Bridging Cultures Through Archaeology: Exploring Ancient Turkey

C. Brian Rose, University of Pennsylvania archaeologist
Photo caption

C. Brian Rose, University of Pennsylvania archaeologist, discusses NEH-supported excavations at Troy

Chris Flynn/ NEH
(January 24, 2013)

Six thousand years before ancient people erected the Stonehenge ring of giant pillars in England, their distant ancestors built twenty circles of similar megaliths on a hill in Eastern Turkey. The site called Gobekli Tepe is the oldest known building project in the world, the  starting point for tracing the development of mankind from a society of hunters and gatherers to modern life.    

This panorama of history was showcased at an event and gala dinner at the Turkish Ambassador’s residence on January 16, 2013, featuring three prominent archaeologists, University of Pennsylvania professor C. Brian Rose and Texas A&M professors Cemal Pulak and Deborah Carlson.  The panel was moderated by Joseph Schwarzer, an early participant in the field of nautical archaeology, which originated in Turkey. “Bridging Cultures through Archaeology: Exploring Ancient Turkey” is the first in a series of programs designed to highlight the results of NEH-funded scholarship. 

The role of the National Endowment for the Humanities in populating this timeline begins at the site of Catalhoyuk, dating from about 7,500 to 5500 BCE, where excavations reveal the earliest signs of animal husbandry and of urban planning, and extends through Troy-- site of many Trojan wars-- King Midas’ capital at Gordian, and under the sea to the hundreds of shipwrecks.  Research over nearly 40 years has helped to elucidate the shared history of humankind through international cooperation with Turkish scholars.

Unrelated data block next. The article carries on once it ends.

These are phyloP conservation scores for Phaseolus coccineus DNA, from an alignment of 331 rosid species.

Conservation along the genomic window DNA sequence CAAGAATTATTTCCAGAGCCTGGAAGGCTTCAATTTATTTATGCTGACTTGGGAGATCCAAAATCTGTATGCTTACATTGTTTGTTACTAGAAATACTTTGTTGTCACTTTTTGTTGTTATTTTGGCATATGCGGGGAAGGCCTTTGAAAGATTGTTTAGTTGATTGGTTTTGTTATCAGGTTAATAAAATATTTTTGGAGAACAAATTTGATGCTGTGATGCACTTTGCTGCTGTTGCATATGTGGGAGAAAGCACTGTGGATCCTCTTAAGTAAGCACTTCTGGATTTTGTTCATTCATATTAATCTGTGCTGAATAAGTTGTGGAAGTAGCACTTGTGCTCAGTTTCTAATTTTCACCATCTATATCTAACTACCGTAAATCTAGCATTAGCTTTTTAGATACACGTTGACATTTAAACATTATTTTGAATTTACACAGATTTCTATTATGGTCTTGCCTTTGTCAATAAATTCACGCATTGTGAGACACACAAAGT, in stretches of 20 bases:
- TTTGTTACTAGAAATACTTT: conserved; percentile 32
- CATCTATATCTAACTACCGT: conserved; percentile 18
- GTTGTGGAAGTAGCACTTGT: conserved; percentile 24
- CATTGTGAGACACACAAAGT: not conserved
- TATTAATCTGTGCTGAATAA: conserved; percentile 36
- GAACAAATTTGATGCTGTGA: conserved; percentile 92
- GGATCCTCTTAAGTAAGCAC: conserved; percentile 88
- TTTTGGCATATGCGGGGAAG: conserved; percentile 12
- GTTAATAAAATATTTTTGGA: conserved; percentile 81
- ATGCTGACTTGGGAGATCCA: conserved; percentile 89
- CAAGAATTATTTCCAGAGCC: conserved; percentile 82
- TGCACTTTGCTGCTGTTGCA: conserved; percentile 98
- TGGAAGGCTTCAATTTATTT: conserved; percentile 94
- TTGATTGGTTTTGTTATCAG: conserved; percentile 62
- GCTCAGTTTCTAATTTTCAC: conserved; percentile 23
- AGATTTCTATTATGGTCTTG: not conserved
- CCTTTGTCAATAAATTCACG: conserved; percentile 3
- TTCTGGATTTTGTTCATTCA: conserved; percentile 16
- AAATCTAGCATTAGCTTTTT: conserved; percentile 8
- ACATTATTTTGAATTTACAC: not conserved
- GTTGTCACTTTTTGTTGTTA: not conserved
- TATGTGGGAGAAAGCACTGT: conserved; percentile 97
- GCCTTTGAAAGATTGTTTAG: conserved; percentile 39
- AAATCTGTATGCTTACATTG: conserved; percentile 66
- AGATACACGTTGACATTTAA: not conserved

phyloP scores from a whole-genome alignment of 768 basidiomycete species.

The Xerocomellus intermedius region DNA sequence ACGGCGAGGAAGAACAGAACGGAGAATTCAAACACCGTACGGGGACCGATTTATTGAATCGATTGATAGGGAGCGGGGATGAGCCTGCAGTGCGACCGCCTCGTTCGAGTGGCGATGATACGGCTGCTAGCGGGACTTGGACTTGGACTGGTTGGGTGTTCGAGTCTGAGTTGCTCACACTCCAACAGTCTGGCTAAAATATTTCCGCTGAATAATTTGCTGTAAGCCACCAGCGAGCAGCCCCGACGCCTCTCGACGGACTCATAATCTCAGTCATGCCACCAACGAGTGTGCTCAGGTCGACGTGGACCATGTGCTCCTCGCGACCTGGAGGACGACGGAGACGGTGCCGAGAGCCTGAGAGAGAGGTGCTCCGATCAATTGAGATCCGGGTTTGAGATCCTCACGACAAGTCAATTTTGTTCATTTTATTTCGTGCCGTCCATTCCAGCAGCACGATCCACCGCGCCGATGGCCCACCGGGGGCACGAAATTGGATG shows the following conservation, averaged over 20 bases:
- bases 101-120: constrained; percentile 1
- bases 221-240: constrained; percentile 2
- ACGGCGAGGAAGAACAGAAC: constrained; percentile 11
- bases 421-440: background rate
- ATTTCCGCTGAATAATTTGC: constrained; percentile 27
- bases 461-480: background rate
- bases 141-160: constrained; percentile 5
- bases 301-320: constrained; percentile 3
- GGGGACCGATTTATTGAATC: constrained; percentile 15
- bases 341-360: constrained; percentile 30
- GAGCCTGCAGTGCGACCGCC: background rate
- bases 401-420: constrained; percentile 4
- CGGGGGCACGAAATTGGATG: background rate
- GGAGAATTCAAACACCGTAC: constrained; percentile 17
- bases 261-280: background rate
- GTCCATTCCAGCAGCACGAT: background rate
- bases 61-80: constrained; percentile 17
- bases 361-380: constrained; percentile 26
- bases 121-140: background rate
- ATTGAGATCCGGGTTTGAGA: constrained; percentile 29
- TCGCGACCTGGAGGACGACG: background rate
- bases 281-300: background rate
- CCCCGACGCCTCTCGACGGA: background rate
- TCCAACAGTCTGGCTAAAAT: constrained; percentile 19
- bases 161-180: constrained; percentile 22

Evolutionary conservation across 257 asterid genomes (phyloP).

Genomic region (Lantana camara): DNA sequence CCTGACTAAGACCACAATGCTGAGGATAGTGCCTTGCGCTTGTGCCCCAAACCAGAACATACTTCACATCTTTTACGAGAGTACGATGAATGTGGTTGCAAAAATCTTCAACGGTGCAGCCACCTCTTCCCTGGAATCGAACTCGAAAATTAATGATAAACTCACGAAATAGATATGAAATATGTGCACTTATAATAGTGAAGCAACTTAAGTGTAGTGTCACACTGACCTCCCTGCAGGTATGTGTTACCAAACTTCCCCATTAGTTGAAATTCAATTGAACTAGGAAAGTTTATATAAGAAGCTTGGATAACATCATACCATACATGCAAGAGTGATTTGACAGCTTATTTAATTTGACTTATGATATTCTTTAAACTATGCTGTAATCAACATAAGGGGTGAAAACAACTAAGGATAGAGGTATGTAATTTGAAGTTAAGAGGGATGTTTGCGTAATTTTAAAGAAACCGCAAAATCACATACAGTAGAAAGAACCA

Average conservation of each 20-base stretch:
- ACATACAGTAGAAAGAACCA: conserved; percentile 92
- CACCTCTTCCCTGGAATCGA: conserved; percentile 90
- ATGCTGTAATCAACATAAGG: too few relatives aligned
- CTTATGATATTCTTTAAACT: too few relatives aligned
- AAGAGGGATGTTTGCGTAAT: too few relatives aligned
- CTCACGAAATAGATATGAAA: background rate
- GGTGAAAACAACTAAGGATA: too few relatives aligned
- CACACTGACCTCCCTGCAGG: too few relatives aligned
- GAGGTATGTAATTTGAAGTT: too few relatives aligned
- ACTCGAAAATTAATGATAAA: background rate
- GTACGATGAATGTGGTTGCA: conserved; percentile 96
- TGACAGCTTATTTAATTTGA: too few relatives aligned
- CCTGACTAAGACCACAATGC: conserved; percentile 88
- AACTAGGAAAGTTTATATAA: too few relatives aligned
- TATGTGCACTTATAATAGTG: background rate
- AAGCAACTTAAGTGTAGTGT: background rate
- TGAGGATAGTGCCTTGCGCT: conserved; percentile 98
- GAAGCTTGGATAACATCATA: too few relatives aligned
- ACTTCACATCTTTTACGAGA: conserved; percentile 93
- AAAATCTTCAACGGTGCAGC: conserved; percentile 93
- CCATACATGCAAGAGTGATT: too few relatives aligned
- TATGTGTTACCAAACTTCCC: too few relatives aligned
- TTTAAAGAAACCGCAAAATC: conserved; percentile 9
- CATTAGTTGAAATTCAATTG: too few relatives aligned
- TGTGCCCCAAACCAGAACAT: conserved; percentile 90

The endowment played an important role in funding early research in the relatively new field of nautical archaeology.  In helping fund archaeological research by George Bass, professor emeritus at Texas A&M University, the endowment supported the discovery of information  about international trade in the era of King Tut, about the beginning of the free enterprise system, the dating of Homer's Odyssey, chronologies of Egyptian dynasties and Helladic cultures, and the histories of technology, economics, music, art and religion.  

From its origins off the coast of Bodrum, Turkey, where the Museum of Underwater Archaeology in a former Crusader castle now houses many hundreds of artifacts hoisted from the seabed, the discipline of nautical archeology has now spread around the world.  It is an important part of American historical research, revealing information about Civil and Revolutionary War vessels as well as coastal trade and maritime culture.

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